Football Point Spreads Explained

visualization of oddsHave you ever seen this number attached to a football game?

  • Green Bay Packers at Minnesota Vikings (+4.5)

When it comes to football betting, if you’ve ever watched a game, looked up a schedule, or simply read the news, then you’ve probably seen a positive or negative number attached to one of the two teams.

But what does this mean in relation to football?

Well, in the example, the (+4.5) is what’s is known as a “point spread.”

What is a point spread?

A point spread is a number that can be bet on and is given by sportsbooks, displaying the number a favored team is expected to beat the underdog team.

When it comes to the spread, there are two ways you might see it:

  • Green Bay Packers at Minnesota Vikings (+4.5)
  • Green Bay Packers (-4.5) at Minnesota Vikings

The two examples mean the same thing because in both examples the point spread indicates the Green Bay Packers are favored by 4.5 points over the Minnesota Vikings.

The negative number always indicates the favorite and the positive number always indicates the underdog.

There are no half points in football, so in the example, betting on the Packers means they must win by 5 or more points for the bet to be won. Betting on the Vikings means they can win outright or lose by 4 or fewer points to have a winning wager.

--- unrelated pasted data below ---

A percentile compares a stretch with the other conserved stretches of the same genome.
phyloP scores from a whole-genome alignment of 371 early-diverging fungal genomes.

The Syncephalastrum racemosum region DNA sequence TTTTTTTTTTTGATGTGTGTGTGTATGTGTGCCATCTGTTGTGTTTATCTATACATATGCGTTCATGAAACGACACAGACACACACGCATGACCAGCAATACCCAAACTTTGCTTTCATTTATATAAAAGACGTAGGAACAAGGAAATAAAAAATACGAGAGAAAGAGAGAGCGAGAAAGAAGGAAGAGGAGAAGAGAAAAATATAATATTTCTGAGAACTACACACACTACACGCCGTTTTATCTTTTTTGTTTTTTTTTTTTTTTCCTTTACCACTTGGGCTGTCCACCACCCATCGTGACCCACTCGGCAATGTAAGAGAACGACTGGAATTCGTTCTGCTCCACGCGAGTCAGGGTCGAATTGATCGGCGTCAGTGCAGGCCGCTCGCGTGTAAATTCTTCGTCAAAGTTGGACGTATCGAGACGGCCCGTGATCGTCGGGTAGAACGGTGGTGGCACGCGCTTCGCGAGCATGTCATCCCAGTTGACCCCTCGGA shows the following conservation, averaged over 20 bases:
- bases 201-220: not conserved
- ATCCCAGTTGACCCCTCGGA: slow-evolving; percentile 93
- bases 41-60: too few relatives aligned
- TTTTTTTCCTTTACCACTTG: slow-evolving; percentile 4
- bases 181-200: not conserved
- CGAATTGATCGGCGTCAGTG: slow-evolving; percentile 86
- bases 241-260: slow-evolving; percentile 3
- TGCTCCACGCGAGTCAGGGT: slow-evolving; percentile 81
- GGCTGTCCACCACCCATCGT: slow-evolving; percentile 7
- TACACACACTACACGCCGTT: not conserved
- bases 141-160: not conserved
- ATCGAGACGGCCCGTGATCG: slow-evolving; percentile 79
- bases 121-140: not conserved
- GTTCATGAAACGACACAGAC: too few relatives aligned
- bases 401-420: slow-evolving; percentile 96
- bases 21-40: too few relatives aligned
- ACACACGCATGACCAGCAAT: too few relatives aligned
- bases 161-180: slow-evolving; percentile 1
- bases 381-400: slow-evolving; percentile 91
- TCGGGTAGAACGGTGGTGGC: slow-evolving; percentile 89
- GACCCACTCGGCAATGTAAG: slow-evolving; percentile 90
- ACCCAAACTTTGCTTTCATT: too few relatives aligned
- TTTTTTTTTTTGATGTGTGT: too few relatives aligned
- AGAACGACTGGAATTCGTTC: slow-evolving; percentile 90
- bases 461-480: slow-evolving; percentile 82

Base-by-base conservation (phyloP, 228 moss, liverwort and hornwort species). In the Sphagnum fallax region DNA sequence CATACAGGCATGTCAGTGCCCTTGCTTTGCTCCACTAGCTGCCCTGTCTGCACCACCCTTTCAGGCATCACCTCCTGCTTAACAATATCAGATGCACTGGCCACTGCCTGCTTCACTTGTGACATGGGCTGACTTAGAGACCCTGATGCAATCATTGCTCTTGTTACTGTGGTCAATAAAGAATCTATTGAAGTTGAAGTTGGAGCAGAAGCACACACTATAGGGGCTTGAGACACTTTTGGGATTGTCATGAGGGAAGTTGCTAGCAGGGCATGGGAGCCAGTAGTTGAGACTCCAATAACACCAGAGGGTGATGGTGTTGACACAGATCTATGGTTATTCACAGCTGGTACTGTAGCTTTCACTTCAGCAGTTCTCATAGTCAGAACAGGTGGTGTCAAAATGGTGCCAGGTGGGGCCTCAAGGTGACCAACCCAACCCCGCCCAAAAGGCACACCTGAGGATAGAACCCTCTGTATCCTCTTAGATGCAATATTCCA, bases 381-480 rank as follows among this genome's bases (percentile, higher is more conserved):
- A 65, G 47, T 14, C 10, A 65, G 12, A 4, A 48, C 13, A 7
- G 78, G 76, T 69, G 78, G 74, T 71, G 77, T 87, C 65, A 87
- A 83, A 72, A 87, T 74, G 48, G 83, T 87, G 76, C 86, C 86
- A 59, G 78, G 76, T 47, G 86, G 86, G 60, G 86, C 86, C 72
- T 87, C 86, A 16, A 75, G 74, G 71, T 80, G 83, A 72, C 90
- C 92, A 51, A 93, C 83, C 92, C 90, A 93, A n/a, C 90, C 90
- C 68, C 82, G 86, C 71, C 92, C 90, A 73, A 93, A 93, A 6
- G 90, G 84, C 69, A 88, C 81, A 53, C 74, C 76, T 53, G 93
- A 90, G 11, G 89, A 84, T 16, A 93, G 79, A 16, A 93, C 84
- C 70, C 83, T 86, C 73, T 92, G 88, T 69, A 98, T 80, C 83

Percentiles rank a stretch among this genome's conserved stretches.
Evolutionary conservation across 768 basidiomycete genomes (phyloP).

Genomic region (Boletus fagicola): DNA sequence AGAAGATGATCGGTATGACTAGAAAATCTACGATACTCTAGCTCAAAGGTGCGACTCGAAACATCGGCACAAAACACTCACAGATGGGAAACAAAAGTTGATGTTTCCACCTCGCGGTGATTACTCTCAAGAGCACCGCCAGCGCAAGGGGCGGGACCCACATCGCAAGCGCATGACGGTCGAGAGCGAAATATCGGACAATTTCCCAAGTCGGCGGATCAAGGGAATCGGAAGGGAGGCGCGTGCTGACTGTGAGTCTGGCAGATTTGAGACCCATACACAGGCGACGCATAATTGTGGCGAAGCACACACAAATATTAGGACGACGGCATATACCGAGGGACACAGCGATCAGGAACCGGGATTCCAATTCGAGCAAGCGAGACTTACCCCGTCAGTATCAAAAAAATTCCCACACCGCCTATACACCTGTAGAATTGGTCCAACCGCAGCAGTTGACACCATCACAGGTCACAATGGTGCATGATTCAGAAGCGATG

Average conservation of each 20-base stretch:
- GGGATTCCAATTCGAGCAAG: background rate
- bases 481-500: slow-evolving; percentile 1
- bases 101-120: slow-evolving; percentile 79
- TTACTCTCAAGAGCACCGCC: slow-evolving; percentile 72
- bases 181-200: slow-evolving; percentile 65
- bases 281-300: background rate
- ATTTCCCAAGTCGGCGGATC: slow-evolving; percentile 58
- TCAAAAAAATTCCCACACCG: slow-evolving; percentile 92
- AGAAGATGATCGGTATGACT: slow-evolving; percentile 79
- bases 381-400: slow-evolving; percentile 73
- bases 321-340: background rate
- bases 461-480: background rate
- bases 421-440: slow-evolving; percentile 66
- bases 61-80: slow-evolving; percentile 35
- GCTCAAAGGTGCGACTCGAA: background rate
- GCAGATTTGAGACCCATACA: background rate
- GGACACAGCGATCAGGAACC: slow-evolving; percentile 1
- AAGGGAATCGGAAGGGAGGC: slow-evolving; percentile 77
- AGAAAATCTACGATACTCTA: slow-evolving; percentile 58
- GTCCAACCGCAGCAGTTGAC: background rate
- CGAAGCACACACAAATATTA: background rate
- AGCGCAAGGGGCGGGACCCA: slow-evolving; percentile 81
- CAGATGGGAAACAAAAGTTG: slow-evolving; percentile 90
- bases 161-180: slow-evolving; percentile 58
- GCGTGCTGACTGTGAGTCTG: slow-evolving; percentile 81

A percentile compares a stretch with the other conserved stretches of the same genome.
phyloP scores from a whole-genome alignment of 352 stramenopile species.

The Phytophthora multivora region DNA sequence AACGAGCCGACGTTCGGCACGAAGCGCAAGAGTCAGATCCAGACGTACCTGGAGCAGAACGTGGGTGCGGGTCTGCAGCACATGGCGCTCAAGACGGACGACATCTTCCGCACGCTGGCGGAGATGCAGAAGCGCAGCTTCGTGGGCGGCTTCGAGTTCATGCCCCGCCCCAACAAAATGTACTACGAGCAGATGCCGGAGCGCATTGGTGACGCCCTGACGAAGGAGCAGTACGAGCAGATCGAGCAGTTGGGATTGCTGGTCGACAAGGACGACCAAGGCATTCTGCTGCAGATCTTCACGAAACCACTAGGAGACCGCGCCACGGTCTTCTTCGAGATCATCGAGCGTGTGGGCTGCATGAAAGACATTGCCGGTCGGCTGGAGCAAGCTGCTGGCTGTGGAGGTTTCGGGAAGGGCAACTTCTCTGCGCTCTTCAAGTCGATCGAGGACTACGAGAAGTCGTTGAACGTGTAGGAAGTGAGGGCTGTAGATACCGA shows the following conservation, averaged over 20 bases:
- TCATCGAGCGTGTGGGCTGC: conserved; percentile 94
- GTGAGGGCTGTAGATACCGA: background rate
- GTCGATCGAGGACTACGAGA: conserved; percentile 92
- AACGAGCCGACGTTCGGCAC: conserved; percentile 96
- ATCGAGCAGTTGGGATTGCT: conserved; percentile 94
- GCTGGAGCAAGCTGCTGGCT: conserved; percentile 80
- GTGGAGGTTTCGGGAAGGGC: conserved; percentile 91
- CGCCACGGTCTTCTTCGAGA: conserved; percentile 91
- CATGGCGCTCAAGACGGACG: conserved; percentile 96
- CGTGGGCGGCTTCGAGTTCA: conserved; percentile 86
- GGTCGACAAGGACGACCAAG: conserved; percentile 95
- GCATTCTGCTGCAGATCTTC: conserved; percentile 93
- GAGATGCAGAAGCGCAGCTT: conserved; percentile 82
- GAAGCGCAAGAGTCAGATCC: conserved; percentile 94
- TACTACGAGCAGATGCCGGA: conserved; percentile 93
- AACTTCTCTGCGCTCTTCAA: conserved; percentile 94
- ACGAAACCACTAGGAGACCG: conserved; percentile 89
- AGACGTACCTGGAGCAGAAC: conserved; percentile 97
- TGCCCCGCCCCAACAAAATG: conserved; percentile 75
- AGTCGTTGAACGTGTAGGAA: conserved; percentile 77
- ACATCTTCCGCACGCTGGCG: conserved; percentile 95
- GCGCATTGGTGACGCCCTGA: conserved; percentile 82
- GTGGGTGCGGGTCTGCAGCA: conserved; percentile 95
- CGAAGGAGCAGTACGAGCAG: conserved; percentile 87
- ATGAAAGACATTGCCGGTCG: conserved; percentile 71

What is a push?

A tie or “push” in a point spread refers to neither team covering due to the margin of victory landing on the exact number of the point spread.

  • Dallas Cowboys at New York Giants (+6)
  • Dallas Cowboys (-6) at New York Giants

Again, both examples mean the same thing. However, this margin of victory is possible since it includes a whole number.

To win a bet on the Cowboys in this point spread, they must win by 7 or more points, and to win a bet on the Giants, they must win outright or lose by no more than 5 points.

If the outcome of the game ends with the Cowboys winning by exactly 6 points, the sportsbook refunds all bets, since neither side won.

What is a pick’em game?

A “pick’em” or “PK” game occurs when the game between to two football teams is predicted to be so close that neither side is given points in a point spread. To win a bet when this happens, you only must pick which team will win the game without factoring in a margin of victory.

What is the payout on a point spread?

Once you’ve decided to place a bet at a sportsbook, you’ll see the second number next to the point spread.

  • Auburn Tigers (+7) (-110)
  • Alabama Crimson Tide (-7) (-110)

The bottom team is always the home team, and as stated above, the negative number indicates the favorite.

However, what does the (-110) next to the point spread mean?

This number is known as the odds and more specifically to NFL betting or college football betting, it’s known as “American Odds.” The odds will be either a positive or negative number.